So where are the Democrats amid this GOP disarray? Frankly, they are nowhere. They are failing utterly in the role of an opposition party, which is to provide a coherent alternative account of how the nation might solve its problems. Rather than lead a responsible examination of America's strategy for Iraq, they have handed off the debate to a distraught mother who is grieving for her lost son. Rather than address the nation's long-term fiscal problems, they have decided to play politics and let President Bush squirm on the hook of his unpopular plan to create private Social Security accounts.His column is well worth reading just for his description of Joe Biden.
Because they lack coherent plans for how to govern the country, the Democrats have become captive of the most shrill voices in the party, who seem motivated these days mainly by visceral dislike of George W. Bush. Sorry, folks, but loathing is not a strategy -- especially when much of the country finds the object of your loathing a likable guy.
We all know what the Democrats don't like about Bush. But can you name what their proposals are for Social Security, immigration, health care, fighting terrorism, education, tax reform, Iran, North Korea, energy prices, or any more of a host of issues?
The problem is that comparied to campaigning, governing is hard. You have to make tough decisions every day. And, by definition, tough decisions usually involve choosing between two bad alternatives. There isn't some ideal solution for every problem out there. You need to make tradeoffs. And tradeoffs end up ticking one group of people off no matter what you decide to do.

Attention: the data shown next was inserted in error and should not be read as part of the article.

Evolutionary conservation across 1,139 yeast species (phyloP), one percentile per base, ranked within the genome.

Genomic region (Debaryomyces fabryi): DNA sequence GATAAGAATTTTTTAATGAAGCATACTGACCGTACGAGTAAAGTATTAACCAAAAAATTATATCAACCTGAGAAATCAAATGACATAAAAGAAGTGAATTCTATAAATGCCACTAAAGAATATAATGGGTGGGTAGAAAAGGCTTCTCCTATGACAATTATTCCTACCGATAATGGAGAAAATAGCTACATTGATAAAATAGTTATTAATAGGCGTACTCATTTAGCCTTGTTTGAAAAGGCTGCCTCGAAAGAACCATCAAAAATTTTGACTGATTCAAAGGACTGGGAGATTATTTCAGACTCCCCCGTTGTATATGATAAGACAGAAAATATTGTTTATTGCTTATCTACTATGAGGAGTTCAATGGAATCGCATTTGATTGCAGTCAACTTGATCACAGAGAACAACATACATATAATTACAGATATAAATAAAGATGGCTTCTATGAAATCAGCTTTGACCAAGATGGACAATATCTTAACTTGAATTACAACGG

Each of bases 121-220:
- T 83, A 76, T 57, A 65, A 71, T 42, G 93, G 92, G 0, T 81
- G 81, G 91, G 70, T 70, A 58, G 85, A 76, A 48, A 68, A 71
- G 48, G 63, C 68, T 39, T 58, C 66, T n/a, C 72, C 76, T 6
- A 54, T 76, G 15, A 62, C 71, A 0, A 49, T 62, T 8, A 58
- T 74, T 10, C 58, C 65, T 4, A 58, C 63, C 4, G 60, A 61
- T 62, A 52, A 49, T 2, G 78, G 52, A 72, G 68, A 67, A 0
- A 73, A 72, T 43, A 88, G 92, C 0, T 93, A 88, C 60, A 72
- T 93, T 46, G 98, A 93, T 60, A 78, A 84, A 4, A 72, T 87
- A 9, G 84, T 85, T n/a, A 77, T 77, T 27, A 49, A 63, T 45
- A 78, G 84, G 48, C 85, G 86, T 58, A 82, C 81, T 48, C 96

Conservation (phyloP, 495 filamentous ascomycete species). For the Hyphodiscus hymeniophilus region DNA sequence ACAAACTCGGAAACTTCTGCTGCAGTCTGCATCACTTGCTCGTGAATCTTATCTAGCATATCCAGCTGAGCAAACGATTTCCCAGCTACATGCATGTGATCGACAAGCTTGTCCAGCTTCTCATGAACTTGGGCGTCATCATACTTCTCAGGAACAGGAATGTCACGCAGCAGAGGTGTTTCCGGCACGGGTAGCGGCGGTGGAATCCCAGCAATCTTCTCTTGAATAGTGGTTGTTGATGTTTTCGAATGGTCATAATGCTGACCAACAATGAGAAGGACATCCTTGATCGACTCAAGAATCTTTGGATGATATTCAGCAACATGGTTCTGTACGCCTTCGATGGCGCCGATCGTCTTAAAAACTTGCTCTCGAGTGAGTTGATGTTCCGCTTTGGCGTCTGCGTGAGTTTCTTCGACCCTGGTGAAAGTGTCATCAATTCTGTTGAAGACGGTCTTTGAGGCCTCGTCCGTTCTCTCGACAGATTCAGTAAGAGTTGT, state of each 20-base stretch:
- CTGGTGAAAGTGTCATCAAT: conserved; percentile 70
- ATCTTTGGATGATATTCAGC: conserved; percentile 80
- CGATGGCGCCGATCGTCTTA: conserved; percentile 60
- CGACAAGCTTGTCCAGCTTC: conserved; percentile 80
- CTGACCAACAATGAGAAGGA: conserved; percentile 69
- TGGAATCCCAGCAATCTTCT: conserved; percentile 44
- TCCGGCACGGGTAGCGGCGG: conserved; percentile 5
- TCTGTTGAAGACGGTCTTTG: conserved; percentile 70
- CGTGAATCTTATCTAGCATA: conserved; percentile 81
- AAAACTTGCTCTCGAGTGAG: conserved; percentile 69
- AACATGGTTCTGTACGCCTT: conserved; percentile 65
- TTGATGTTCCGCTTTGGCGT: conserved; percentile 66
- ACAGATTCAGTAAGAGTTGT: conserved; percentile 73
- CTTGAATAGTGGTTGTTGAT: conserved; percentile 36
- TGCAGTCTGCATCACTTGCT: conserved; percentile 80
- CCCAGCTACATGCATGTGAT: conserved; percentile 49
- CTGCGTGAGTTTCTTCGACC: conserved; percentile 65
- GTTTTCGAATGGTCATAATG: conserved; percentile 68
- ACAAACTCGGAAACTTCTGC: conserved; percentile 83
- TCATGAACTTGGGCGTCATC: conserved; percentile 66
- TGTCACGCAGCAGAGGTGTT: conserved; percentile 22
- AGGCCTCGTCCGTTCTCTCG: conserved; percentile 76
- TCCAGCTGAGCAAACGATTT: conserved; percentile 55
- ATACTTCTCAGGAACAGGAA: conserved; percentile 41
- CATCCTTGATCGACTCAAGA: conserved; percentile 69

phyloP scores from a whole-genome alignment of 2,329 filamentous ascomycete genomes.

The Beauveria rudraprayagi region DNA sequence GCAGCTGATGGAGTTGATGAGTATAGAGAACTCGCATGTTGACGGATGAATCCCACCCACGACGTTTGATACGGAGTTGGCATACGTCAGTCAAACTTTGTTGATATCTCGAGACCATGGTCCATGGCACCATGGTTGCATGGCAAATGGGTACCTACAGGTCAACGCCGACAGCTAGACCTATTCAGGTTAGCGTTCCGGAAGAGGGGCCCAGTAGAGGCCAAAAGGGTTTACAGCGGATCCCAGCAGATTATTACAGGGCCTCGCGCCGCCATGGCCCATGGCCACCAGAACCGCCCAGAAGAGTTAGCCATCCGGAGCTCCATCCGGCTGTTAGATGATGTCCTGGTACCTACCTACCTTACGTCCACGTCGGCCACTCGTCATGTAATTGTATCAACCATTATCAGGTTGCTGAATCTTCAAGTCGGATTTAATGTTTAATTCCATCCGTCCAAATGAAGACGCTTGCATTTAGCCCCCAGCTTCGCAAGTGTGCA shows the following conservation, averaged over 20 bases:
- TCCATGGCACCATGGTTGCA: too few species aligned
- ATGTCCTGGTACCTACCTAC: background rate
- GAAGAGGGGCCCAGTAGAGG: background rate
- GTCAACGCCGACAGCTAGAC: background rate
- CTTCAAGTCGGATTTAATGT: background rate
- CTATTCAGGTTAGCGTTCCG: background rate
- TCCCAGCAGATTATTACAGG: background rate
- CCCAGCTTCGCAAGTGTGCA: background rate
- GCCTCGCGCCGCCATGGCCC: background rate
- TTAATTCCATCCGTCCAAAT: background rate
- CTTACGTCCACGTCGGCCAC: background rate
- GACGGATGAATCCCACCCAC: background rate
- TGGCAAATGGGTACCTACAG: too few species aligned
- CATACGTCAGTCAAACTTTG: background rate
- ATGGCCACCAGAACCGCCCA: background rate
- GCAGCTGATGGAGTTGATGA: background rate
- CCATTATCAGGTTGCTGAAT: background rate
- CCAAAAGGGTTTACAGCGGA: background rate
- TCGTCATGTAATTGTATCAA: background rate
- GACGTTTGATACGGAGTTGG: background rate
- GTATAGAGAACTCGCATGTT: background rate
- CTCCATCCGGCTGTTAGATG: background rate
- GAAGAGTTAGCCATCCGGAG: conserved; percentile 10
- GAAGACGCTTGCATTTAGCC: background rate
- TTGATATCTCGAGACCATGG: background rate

Ignatius recommends that the Democrats come up with their own "Contract with America" to let Americans know what they would do if they came into power. Well, even the original Contract with America didn't really make hard choices. It was mostly a clever packaging of focus group-tested ideas that would appeal to the public. Except for the welfare reform ideas few of their proposals involved ideas that would anger a large proportion of the public. Once they got into power, they found that making decisions on budget cuts would indeed involve making unpopular decisions.
So, of course the Democratic Party is not going to follow Ignatius's suggestion. But, in pursuing the politically easy path of carpet-bombing the GOP with criticism, they're leaving themselves wide open to columns like his that point out how hollow their stands are.